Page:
This site contains Important Safety Information and Prescribing Information for COCAINE HYDROCHLORIDE Topical Solution CII (4% topical solution).
COCAINE HYDROCHLORIDE Topical Solution is indicated for the introduction of local (topical) anesthesia of accessible mucous membranes or the oral, laryngeal, and nasal cavities.
The dosage varies and depends upon the area to be anesthetized, vascularity of the tissues, individual tolerance, and the technique of anesthesia. The lowest dosage needed to provide effective anesthesia should be administered. Dosages should be reduced for children and for elderly and debilitated patients. Cocaine hydrochloride topical solution can be administered by means of cotton applicators or packs, instilled into a cavity, or as a spray.
NOT FOR INJECTION OR OPHTHALMIC USE
Cocaine hydrochloride is contraindicated in patients with a known history of hypersensitivity to the drug or to the components of the topical solution.
RESUSCITATIVE EQUIPMENT AND DRUGS SHOULD BE IMMEDIATELY AVAILABLE WHEN ANY LOCAL ANESTHETIC IS USED.
Long-term studies to determine the carcinogenic and mutagenic potential of cocaine are not available.
Teratogenic Effects—Pregnancy Category C: Animal reproduction studies have not been conducted with cocaine. It is also not known whether cocaine can cause fetal harm when administered to a pregnant woman or can affect reproduction capacity. Cocaine should be given to a pregnant woman only if needed.
The safety and effectiveness of cocaine hydrochloride topical solution depends on proper dosage, correct technique, adequate precautions, and readiness for emergencies. Standard textbooks should be consulted for specific techniques and precautions for various anesthetic procedures.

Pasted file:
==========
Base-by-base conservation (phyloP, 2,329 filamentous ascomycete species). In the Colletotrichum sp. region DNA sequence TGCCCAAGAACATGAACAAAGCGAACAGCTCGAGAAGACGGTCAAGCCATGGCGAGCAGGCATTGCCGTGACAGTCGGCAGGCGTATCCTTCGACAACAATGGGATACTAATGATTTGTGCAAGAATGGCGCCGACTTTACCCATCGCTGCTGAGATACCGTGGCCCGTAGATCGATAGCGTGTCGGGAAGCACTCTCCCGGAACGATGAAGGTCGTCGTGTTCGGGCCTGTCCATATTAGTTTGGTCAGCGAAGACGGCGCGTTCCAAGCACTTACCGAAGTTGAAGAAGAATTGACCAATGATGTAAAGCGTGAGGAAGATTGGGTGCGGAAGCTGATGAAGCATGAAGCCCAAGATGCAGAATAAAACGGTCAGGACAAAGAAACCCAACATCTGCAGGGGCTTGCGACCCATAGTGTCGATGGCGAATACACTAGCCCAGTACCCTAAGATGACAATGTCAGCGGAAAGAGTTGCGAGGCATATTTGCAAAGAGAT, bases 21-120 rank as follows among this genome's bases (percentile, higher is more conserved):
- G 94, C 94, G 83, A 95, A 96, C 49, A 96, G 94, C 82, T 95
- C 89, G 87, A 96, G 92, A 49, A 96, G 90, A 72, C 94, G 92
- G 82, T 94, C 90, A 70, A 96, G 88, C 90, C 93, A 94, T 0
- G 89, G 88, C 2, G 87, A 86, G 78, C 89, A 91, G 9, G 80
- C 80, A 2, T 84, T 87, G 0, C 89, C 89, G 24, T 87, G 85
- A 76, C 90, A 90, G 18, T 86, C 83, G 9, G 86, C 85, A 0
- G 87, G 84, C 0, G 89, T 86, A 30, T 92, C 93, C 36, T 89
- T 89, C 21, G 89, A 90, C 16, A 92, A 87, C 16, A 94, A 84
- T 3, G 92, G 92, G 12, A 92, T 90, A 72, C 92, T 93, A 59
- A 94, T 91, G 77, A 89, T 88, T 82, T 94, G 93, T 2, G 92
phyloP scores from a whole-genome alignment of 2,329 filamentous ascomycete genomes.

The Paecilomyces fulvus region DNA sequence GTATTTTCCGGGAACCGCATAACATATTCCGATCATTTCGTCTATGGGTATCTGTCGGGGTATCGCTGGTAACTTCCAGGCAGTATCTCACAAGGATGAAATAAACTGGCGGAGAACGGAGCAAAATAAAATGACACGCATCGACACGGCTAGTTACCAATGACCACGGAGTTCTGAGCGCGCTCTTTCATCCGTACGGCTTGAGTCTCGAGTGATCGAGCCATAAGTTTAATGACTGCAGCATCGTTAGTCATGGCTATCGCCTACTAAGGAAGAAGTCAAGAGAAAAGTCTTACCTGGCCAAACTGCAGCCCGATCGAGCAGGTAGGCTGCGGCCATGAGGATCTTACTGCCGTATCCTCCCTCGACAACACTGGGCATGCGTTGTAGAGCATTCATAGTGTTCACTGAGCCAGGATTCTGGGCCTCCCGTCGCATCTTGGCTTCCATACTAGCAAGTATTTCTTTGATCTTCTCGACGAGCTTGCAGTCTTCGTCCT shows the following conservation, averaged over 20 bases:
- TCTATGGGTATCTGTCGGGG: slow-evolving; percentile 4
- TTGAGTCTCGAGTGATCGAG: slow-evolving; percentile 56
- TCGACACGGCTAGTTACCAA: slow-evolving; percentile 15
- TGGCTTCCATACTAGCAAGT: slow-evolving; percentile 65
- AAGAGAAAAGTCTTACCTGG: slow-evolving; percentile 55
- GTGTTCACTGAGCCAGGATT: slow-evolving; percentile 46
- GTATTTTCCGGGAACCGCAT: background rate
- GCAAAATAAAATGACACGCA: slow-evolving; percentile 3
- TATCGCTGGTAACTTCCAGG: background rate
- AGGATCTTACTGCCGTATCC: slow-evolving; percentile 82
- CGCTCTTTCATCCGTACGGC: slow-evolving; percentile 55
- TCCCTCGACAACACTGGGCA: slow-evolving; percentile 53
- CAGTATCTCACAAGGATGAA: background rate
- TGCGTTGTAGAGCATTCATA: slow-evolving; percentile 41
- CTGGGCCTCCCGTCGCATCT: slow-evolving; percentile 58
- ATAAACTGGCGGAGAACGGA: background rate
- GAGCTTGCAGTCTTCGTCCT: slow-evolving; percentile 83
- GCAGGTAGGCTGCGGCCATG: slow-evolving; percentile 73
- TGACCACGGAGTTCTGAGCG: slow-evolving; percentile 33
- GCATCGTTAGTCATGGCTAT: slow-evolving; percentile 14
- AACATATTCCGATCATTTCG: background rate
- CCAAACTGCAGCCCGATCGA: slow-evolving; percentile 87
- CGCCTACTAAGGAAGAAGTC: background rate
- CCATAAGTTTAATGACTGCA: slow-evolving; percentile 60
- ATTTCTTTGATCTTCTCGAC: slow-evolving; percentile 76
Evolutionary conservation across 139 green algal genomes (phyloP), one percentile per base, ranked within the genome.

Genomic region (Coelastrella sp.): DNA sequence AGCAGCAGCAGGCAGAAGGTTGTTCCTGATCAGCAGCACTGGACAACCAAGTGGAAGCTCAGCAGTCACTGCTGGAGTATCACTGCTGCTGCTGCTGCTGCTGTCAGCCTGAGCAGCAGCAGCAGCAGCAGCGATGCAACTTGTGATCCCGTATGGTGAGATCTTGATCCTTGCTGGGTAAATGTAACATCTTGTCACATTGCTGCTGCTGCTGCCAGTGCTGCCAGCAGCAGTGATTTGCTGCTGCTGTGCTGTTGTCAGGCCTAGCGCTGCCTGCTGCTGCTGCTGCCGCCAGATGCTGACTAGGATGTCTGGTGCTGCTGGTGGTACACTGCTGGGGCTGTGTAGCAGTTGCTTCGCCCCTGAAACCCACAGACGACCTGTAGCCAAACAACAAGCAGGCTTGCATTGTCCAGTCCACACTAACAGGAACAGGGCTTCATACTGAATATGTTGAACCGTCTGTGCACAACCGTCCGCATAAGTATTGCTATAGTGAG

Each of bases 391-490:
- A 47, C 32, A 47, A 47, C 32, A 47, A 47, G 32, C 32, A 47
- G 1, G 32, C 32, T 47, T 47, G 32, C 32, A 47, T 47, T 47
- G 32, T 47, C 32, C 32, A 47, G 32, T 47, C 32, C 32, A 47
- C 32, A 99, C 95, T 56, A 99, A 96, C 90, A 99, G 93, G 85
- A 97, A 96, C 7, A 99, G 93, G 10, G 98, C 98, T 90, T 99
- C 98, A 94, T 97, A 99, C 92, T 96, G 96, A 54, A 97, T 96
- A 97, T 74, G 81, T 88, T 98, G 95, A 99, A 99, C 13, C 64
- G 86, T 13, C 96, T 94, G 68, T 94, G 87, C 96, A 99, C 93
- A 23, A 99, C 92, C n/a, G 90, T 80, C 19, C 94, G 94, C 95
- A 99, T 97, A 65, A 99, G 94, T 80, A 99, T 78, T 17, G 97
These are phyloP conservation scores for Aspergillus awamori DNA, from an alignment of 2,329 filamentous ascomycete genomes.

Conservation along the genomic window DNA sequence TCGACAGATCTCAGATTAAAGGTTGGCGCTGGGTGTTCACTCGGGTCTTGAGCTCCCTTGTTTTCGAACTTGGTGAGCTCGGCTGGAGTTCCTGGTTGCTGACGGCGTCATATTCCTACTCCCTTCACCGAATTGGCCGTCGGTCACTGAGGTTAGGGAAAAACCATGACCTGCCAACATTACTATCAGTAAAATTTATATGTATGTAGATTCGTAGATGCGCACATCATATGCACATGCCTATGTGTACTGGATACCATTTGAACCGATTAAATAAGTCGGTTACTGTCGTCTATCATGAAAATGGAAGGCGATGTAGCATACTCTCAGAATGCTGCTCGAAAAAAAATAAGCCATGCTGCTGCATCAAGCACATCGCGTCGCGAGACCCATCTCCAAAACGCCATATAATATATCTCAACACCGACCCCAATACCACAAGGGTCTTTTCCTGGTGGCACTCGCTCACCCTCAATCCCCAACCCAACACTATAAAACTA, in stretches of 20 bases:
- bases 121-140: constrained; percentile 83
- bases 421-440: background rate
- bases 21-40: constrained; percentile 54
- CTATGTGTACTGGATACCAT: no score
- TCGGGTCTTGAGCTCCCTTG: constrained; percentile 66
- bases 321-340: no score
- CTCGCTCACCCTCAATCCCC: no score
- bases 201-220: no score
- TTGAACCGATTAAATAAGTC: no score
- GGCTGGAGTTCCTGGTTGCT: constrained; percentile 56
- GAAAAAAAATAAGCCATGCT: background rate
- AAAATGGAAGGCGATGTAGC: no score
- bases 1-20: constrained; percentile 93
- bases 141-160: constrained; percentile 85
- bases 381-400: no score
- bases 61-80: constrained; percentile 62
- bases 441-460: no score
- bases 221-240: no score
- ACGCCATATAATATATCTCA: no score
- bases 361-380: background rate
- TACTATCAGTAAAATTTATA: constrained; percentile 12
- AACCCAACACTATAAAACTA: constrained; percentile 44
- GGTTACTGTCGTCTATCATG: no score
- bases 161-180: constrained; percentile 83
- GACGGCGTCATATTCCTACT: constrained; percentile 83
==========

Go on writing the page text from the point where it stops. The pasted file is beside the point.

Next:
The lowest dosage that results in effective anesthesia should be used to avoid high plasma levels and serious adverse effects. Debilitated, elderly patients, acutely ill patients, and children should be given reduced doses commensurate with their age and physical status.
Cocaine hydrochloride topical solution should be used with caution in patients with severely traumatized mucosa and sepsis in the region of the proposed application. Use with caution in persons with known drug sensitivities.
Adverse reactions may be due to high plasma levels as a result of excessive and rapid absorption of the drug. Reactions are systemic in nature and involve the central nervous system and/or the cardiovascular system. A small number of reactions may result from hypersensitivity, idiosyncrasy or diminished tolerance on the part of the patient.
CNS reactions are excitatory and/or depressant, and may be characterized by nervousness, restlessness and excitement. Tremors and eventually clonic-tonic convulsions may result. Emesis may occur. Central stimulation is followed by depression, with death resulting from respiratory failure.
Small doses of cocaine slow the heart rate, but after moderate doses, the rate is increased due to central sympathetic stimulation. Cocaine is pyrogenic, augmenting heat production in stimulating muscular activity and causing vasoconstriction which decreases heat loss. Cocaine is known to interfere with the uptake of norepinephrine by adrenergic nerve terminals, producing sensitization to catecholamines, causing vasoconstriction and mydriasis. Cocaine causes sloughing of the corneal epithelium, causing clouding, pitting, and occasionally ulceration of the cornea. The drug is not meant for ophthalmic use.
The fatal dose of cocaine has been approximated at 1.2 g, although severe toxic effects have been reported from doses as low as 20 mg.
Symptoms—The symptoms of cocaine poisoning are referable to the CNS, namely the patient becomes excited, restless, garrulous, anxious and confused. Enhanced reflexes, headache, rapid pulse, irregular respiration, chills, rise in body temperature, mydriasis, exophthalmos, nausea, vomiting and abdominal pain are noticed. In severe overdoses, delirium, Cheyne-Stokes respiration, convulsions, unconsciousness, and death from respiratory arrest result. Acute poisoning by cocaine is rapid in developing.
Treatment—The specific treatment of acute cocaine poisoning is the intravenous administration of a short-acting barbiturate or diazepam. Artificial respiration may be necessary. It is important to limit absorption of the drug. If entrance of the drug into circulation can be checked, and respiratory exchange maintained, the prognosis is favorable since cocaine is eliminated fairly rapidly.
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